Tucked away, last month, in the nether region of one of our leading daily press publications was a news item regarding a debate in the not-so-honourable national assembly on the subject of our non-existent law and order which had taken place on February 23, undoubtedly under-attended as the deputy speaker was presiding.
People’s representative Nadeem Afzal Gondal of the PPP, elected from Sargodha-I, stood up and stated the obvious: “Our leaders will have to give thought to separating religion from politics for the good of the country.” We are all surely unfamiliar with Gondal and his name, as we are with the vast majority of those propelled by the ballot box to sit in the 342-seats of the assembly. How many of these members think like Gondal? We have no idea. But we could hazard a guess, familiar as we are with the national mindset, and say that there could be but a mere handful.
What this honourable representative is advocating is a state of secularism. But then the word ‘secular’ in this country is regarded as a four-letter word — unmentionable (‘liberal’ has become another). Secular, as far as our learned divines and non-divines are concerned, denotes the negation of religion, whereas in actual fact it means quite the opposite. In secular states, all religions are accorded equal respect in the eye of the law and in the national mindset; no religion takes precedence over another and all are protected by law. But, secularism has to mean that there is no such thing as a majority or a minority based on religion.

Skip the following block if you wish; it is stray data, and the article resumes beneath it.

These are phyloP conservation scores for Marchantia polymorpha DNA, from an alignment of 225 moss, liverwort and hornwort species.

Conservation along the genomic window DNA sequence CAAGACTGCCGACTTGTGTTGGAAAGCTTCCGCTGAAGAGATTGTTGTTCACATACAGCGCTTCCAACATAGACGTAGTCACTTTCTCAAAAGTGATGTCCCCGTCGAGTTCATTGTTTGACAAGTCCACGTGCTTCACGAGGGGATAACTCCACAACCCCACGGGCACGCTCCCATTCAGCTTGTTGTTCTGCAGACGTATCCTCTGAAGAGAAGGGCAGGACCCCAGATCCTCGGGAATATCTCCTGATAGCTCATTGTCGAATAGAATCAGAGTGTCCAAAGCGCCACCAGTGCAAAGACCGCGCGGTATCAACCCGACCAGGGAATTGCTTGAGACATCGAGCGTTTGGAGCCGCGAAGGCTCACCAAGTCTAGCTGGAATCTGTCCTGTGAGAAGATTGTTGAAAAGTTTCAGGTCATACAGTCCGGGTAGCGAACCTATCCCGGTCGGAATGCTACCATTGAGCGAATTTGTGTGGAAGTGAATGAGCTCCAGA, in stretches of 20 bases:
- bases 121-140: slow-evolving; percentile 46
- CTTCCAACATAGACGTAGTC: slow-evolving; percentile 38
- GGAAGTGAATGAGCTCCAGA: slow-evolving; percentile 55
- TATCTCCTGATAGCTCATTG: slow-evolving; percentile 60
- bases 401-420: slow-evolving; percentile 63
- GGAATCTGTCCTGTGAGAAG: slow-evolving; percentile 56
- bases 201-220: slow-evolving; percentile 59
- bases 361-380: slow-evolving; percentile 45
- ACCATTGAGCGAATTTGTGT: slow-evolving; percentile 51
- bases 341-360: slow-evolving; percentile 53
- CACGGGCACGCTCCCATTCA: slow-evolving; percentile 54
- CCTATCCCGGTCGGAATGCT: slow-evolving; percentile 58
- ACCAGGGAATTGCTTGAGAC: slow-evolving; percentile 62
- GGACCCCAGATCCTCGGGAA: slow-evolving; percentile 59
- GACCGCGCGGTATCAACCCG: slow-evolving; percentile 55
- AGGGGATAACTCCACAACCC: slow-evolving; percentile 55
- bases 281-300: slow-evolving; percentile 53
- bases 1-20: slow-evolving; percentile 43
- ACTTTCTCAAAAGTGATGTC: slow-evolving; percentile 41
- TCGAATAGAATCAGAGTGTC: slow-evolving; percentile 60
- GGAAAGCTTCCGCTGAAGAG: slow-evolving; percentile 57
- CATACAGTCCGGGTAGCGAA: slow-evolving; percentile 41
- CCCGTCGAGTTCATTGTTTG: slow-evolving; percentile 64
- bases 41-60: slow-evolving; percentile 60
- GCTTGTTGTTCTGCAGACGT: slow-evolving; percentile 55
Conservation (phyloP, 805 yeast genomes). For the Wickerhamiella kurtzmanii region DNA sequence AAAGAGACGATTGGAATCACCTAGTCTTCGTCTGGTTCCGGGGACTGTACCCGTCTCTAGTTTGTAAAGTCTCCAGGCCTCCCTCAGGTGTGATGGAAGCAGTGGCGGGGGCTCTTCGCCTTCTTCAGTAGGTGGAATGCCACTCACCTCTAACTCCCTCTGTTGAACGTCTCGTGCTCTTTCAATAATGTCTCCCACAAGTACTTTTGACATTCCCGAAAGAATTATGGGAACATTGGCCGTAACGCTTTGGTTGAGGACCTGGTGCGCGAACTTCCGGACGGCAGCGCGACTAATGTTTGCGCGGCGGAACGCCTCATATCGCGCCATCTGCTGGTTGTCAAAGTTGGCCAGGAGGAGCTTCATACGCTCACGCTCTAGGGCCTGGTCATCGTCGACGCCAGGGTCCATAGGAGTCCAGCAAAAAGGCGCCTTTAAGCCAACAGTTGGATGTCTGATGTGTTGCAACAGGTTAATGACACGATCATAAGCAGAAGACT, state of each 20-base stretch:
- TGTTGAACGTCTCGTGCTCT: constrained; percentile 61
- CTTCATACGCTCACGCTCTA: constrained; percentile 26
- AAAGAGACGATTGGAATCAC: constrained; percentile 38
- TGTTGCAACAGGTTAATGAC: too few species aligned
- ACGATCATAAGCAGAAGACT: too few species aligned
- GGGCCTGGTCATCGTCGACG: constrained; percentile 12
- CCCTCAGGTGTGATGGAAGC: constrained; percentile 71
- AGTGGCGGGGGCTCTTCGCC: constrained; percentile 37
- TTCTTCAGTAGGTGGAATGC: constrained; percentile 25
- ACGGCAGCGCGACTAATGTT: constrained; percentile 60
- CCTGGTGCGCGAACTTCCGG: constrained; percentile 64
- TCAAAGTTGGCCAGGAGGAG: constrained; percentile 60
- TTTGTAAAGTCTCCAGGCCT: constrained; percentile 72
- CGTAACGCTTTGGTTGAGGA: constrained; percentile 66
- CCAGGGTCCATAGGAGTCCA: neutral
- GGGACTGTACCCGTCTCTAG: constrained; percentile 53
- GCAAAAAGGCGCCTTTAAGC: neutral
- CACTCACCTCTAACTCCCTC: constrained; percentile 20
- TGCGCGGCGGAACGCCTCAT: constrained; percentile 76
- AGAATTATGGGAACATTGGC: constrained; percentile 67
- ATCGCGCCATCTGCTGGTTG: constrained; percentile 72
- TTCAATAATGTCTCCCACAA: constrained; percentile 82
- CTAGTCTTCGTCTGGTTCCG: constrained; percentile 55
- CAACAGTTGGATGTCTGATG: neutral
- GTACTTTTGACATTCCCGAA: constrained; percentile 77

The fatal mistake made by this state was the division made at its very birth, when its flag was so designed with green to represent the vast majority and a slip of white for the minorities. Once the differentiation is made and established, doom must follow. Then came Mohammad Ali Jinnah’s now famous address to his constituent assembly when he invoked the majority-minority factor. A division of India had to take place, he asserted, because one community was in the majority and the other in the minority. So, all was not well. Then why, did the new break-away country start off with majorities and minorities? Said Jinnah, “in this division it was impossible to avoid the question of minorities … ”.
He then urged his legislators to “change your past” so that every person regardless of caste, creed or colour is “first, second and last a citizen of this state with equal rights, privileges and obligation …”. He assured them that in the course of time the “angularities of the majority and minority communities… will vanish.” They did not, they multiplied to such an extent that they now prevail over all else in a highly deadly fashion.
Well, once you are dealing with a majority-minority situation, how on earth is equality to be assured? Equality does not recognise such a division — in equality there can be no majority or minority as there cannot be in a democracy. Equal means equal and nothing else. Jinnah did of course, also famously, state in that August 11, 1947 address that religion “is not the business of the state”, and MNA Gondal is merely standing by that statement when he told the miserably attended assembly that his leadership should do good for his country and follow the line of the country’s founder.
But the leadership will not without a revolution — a revolution of the national mindset which has to be turned completely upside down if this country is to ever be free of strife, of militant religiosity, of bigotry and intolerance. There cannot be minorities if it is to progress into the 21st century. The word ‘minority’ should be stricken from the Constitution, from the statute books, from the national mindset — and there should not be a stripe on the flag.
Published in The Express Tribune, March 20th, 2011.